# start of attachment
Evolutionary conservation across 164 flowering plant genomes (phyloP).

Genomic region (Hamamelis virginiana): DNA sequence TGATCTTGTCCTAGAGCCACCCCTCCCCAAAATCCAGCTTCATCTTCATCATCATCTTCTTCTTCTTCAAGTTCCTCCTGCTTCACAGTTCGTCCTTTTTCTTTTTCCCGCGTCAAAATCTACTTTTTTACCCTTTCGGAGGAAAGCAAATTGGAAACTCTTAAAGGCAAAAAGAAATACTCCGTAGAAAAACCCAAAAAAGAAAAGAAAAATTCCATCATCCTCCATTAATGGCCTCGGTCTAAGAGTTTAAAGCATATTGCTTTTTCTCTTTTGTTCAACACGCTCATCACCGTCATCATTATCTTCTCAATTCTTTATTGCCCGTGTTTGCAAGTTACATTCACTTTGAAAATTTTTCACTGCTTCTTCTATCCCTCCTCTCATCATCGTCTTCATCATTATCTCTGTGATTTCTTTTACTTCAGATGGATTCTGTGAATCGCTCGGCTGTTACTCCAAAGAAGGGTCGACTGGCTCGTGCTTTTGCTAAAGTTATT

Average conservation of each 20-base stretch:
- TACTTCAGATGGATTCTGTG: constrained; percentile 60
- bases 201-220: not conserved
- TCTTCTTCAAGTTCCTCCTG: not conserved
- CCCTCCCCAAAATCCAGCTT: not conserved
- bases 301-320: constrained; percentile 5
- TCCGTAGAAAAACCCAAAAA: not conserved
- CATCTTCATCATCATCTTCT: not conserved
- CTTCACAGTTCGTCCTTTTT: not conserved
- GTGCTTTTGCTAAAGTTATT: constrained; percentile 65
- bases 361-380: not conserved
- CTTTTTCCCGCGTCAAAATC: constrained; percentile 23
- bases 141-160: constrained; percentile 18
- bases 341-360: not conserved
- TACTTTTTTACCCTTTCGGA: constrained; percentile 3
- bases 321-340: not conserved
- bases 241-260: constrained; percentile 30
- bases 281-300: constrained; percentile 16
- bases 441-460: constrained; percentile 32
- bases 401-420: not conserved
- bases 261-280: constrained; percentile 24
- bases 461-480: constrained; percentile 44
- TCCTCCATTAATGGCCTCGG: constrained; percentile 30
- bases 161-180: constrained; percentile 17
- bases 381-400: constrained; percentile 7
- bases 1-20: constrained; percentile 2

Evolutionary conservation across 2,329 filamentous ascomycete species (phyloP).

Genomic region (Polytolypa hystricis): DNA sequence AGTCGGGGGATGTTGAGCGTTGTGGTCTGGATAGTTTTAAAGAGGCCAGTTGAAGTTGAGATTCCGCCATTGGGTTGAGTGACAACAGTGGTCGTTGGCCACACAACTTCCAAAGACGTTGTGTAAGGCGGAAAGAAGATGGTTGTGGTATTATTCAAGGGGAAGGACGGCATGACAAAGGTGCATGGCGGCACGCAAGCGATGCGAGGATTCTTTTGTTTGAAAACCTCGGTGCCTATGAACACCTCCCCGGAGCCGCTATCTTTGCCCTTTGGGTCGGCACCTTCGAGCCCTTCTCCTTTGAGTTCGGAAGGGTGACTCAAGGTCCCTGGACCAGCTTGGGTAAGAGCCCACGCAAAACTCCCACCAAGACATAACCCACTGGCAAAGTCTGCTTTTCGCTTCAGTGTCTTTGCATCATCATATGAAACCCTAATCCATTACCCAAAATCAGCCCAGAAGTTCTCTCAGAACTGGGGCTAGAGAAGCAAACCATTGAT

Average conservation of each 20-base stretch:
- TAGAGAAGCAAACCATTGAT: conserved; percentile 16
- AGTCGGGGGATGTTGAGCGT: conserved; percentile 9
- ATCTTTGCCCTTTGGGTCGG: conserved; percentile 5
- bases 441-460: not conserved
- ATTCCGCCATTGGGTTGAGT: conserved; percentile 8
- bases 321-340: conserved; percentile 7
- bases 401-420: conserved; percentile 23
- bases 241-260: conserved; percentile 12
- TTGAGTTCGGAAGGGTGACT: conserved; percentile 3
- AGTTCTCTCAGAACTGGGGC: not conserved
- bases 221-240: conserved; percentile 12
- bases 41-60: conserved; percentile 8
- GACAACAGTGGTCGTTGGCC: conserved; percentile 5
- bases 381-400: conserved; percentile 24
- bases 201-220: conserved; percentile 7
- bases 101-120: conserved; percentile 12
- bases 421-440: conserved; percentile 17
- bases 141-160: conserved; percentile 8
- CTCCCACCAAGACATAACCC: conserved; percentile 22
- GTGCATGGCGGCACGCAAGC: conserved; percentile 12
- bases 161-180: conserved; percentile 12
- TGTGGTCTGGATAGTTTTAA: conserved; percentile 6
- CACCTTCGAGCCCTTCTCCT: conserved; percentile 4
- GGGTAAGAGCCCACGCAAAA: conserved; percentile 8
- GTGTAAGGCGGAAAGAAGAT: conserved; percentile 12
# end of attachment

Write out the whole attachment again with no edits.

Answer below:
Evolutionary conservation across 164 flowering plant genomes (phyloP).

Genomic region (Hamamelis virginiana): DNA sequence TGATCTTGTCCTAGAGCCACCCCTCCCCAAAATCCAGCTTCATCTTCATCATCATCTTCTTCTTCTTCAAGTTCCTCCTGCTTCACAGTTCGTCCTTTTTCTTTTTCCCGCGTCAAAATCTACTTTTTTACCCTTTCGGAGGAAAGCAAATTGGAAACTCTTAAAGGCAAAAAGAAATACTCCGTAGAAAAACCCAAAAAAGAAAAGAAAAATTCCATCATCCTCCATTAATGGCCTCGGTCTAAGAGTTTAAAGCATATTGCTTTTTCTCTTTTGTTCAACACGCTCATCACCGTCATCATTATCTTCTCAATTCTTTATTGCCCGTGTTTGCAAGTTACATTCACTTTGAAAATTTTTCACTGCTTCTTCTATCCCTCCTCTCATCATCGTCTTCATCATTATCTCTGTGATTTCTTTTACTTCAGATGGATTCTGTGAATCGCTCGGCTGTTACTCCAAAGAAGGGTCGACTGGCTCGTGCTTTTGCTAAAGTTATT

Average conservation of each 20-base stretch:
- TACTTCAGATGGATTCTGTG: constrained; percentile 60
- bases 201-220: not conserved
- TCTTCTTCAAGTTCCTCCTG: not conserved
- CCCTCCCCAAAATCCAGCTT: not conserved
- bases 301-320: constrained; percentile 5
- TCCGTAGAAAAACCCAAAAA: not conserved
- CATCTTCATCATCATCTTCT: not conserved
- CTTCACAGTTCGTCCTTTTT: not conserved
- GTGCTTTTGCTAAAGTTATT: constrained; percentile 65
- bases 361-380: not conserved
- CTTTTTCCCGCGTCAAAATC: constrained; percentile 23
- bases 141-160: constrained; percentile 18
- bases 341-360: not conserved
- TACTTTTTTACCCTTTCGGA: constrained; percentile 3
- bases 321-340: not conserved
- bases 241-260: constrained; percentile 30
- bases 281-300: constrained; percentile 16
- bases 441-460: constrained; percentile 32
- bases 401-420: not conserved
- bases 261-280: constrained; percentile 24
- bases 461-480: constrained; percentile 44
- TCCTCCATTAATGGCCTCGG: constrained; percentile 30
- bases 161-180: constrained; percentile 17
- bases 381-400: constrained; percentile 7
- bases 1-20: constrained; percentile 2

Evolutionary conservation across 2,329 filamentous ascomycete species (phyloP).

Genomic region (Polytolypa hystricis): DNA sequence AGTCGGGGGATGTTGAGCGTTGTGGTCTGGATAGTTTTAAAGAGGCCAGTTGAAGTTGAGATTCCGCCATTGGGTTGAGTGACAACAGTGGTCGTTGGCCACACAACTTCCAAAGACGTTGTGTAAGGCGGAAAGAAGATGGTTGTGGTATTATTCAAGGGGAAGGACGGCATGACAAAGGTGCATGGCGGCACGCAAGCGATGCGAGGATTCTTTTGTTTGAAAACCTCGGTGCCTATGAACACCTCCCCGGAGCCGCTATCTTTGCCCTTTGGGTCGGCACCTTCGAGCCCTTCTCCTTTGAGTTCGGAAGGGTGACTCAAGGTCCCTGGACCAGCTTGGGTAAGAGCCCACGCAAAACTCCCACCAAGACATAACCCACTGGCAAAGTCTGCTTTTCGCTTCAGTGTCTTTGCATCATCATATGAAACCCTAATCCATTACCCAAAATCAGCCCAGAAGTTCTCTCAGAACTGGGGCTAGAGAAGCAAACCATTGAT

Average conservation of each 20-base stretch:
- TAGAGAAGCAAACCATTGAT: conserved; percentile 16
- AGTCGGGGGATGTTGAGCGT: conserved; percentile 9
- ATCTTTGCCCTTTGGGTCGG: conserved; percentile 5
- bases 441-460: not conserved
- ATTCCGCCATTGGGTTGAGT: conserved; percentile 8
- bases 321-340: conserved; percentile 7
- bases 401-420: conserved; percentile 23
- bases 241-260: conserved; percentile 12
- TTGAGTTCGGAAGGGTGACT: conserved; percentile 3
- AGTTCTCTCAGAACTGGGGC: not conserved
- bases 221-240: conserved; percentile 12
- bases 41-60: conserved; percentile 8
- GACAACAGTGGTCGTTGGCC: conserved; percentile 5
- bases 381-400: conserved; percentile 24
- bases 201-220: conserved; percentile 7
- bases 101-120: conserved; percentile 12
- bases 421-440: conserved; percentile 17
- bases 141-160: conserved; percentile 8
- CTCCCACCAAGACATAACCC: conserved; percentile 22
- GTGCATGGCGGCACGCAAGC: conserved; percentile 12
- bases 161-180: conserved; percentile 12
- TGTGGTCTGGATAGTTTTAA: conserved; percentile 6
- CACCTTCGAGCCCTTCTCCT: conserved; percentile 4
- GGGTAAGAGCCCACGCAAAA: conserved; percentile 8
- GTGTAAGGCGGAAAGAAGAT: conserved; percentile 12